Every new year holds out a feeling that infects people with a shared sense of optimism that change is within reach. But the fact is, time is finite, a quickly dissipating commodity. Which, needless to say, tells us we can’t wait for forever to resolve pending issues.
First on the list is the Bangsamoro Basic Law, the governing legislation of the Bangsamoro political entity mandated by the Comprehensive Agreement on the Bangsamoro that was entered into by the Philippine government and rebel group Moro Islamic Liberation Front (MILF) in March 2014 after 17 years of negotiation. Malacañang sees the law getting the nod of Congress within the first quarter of the year. Senate President Franklin Drilon has assured that Senate will give it priority. The MILF has even set up a political party, the United Bangsamoro Justice Party, to participate in electoral exercises. But with questions being raised about the constitutionality of the Philippine government-MILF agreement from all corners, including Congress, its passage still appears to be a long and difficult drive.
Another is the ongoing corruption hearing involving Vice President Jejomar Binay. He has made no bones about his eagerness to run for president in the 2016 elections. Filipino voters need to find the truth to make an informed choice before then.
Also a priority is the Reproductive Health Law, which remains in the realm of paper. The Department of Health has yet to align the law’s IRR (implementing rules and regulations) with the Supreme Court ruling on some “unconstitutional” provisions of the law. It took 14 years of political wrangling before the RH bill managed to squeak through Congress. Would it take as long for the law to finally be implemented as government policy and public health programs?
Then there’s the Laude-Pemberton case, which has more to it than meets the eye. The current tug of war over Pfc. Joseph Scott Pemberton’s custody only underscores, once more, the lopsided state of Philippine-American relations. Despite strong evidence warranting murder charges for the death of transgender female Jennifer Laude, the US marine remains in US custody, as supposedly stipulated in the controversial Visiting Forces Agreement (VFA). The case recalls that of another American soldier, Lance Cpl. Daniel Smith, who was also remanded to US custody even after being convicted in the rape of a young Filipino woman.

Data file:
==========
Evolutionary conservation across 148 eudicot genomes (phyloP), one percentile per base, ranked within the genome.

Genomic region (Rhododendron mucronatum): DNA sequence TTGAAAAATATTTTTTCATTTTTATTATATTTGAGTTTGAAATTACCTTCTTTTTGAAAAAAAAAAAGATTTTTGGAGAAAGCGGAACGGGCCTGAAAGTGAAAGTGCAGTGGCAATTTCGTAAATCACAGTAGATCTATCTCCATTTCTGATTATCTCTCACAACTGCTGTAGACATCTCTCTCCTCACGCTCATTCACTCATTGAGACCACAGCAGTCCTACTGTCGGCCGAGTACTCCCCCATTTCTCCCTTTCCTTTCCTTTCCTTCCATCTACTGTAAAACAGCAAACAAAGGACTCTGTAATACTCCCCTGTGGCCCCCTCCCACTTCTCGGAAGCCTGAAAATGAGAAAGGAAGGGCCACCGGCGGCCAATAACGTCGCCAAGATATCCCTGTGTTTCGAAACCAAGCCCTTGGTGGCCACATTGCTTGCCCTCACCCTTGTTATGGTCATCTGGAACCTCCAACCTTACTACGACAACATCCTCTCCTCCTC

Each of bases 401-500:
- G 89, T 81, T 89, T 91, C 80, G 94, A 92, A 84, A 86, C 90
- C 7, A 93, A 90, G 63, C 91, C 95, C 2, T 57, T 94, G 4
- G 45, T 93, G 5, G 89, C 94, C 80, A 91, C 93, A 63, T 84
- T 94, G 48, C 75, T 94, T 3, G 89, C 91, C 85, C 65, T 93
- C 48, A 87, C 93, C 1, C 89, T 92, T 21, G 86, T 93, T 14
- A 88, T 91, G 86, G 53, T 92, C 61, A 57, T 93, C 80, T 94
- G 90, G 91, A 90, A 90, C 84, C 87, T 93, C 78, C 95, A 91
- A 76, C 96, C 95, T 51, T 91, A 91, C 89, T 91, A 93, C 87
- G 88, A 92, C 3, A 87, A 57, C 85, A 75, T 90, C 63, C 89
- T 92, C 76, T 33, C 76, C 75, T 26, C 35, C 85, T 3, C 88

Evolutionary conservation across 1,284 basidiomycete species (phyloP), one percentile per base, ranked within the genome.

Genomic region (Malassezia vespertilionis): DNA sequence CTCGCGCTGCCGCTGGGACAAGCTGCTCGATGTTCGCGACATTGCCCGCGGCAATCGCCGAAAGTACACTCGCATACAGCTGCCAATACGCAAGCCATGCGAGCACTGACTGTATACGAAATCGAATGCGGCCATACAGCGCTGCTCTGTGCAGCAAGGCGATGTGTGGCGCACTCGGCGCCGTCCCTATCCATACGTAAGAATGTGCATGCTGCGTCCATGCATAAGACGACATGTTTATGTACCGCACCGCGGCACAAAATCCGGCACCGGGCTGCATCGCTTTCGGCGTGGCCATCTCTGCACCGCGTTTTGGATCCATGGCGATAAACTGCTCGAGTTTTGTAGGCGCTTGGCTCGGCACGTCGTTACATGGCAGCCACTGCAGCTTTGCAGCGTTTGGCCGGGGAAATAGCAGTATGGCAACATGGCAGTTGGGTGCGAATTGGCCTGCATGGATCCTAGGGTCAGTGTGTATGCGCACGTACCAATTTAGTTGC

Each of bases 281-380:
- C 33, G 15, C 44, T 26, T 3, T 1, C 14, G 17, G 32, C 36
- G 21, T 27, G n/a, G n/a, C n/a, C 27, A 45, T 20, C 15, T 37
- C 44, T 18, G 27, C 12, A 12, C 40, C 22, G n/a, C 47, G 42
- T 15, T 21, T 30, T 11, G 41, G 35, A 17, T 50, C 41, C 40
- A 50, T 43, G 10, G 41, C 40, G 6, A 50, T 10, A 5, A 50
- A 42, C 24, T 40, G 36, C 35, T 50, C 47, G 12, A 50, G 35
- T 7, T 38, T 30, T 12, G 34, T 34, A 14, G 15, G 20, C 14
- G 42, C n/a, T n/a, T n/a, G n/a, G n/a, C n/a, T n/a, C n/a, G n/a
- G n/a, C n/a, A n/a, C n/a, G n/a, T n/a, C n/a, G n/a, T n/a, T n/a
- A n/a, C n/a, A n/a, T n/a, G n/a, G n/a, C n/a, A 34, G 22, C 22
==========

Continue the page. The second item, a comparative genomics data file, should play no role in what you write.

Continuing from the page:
Which brings us to the root issue: The direct, repeated assault on the country’s sovereignty in the name of the VFA. As observed by Justice Secretary Leila de Lima, disagreement over custody of American felons has become an “inevitable and recurring problem” because of some unclear provisions in the agreement signed in 1999.
This has as well raised even more serious concerns about the Enhanced Defense Cooperation Agreement, which was signed on April 28, 2014, supposedly to “bolster” Philippine-American security partnership and allow US troops and operations on Philippine territory.
Seemingly not given much thought, though a pivotal development, is the Asean Economic Community integration, which comes this year. Some economists are wary: Are we ready for it? Can we compete with other Asean countries in the trade of goods and services without the customary protective tariff? With cheaper Asian goods flooding the market, can local goods hold their ground? Can small businesses and subsistence farmers compete, given that some Asian countries heavily subsidize these sectors to keep them afloat? These are questions we must resolve and emerge from with confidence.
Finally, a closer look at our Millennium Development Goals (MDG). Are we in line and on track to meet the eight MDG targets which are: the eradication of extreme poverty and hunger; universal primary education; gender equality and the empowerment of women; a reduced rate of child mortality; the improvement of maternal health; a renewed war against HIV/AIDS, malaria and other diseases; ensuring environmental sustainability, and building up a global partnership for development?
The MDG have long been discussed in public forums, but so far only one—the elimination of poverty—has been addressed aggressively with the government’s conditional cash transfer program. What are being done to meet the other goals? What will it take to summon the political will to put this on top of the government’s agenda? What is stopping us from pursuing what is essentially part of good governance?
As New Year resolutions go, this may sound like an overreaching and ambitious list. Well then, we better get going. The year may be new and young, but not for long.
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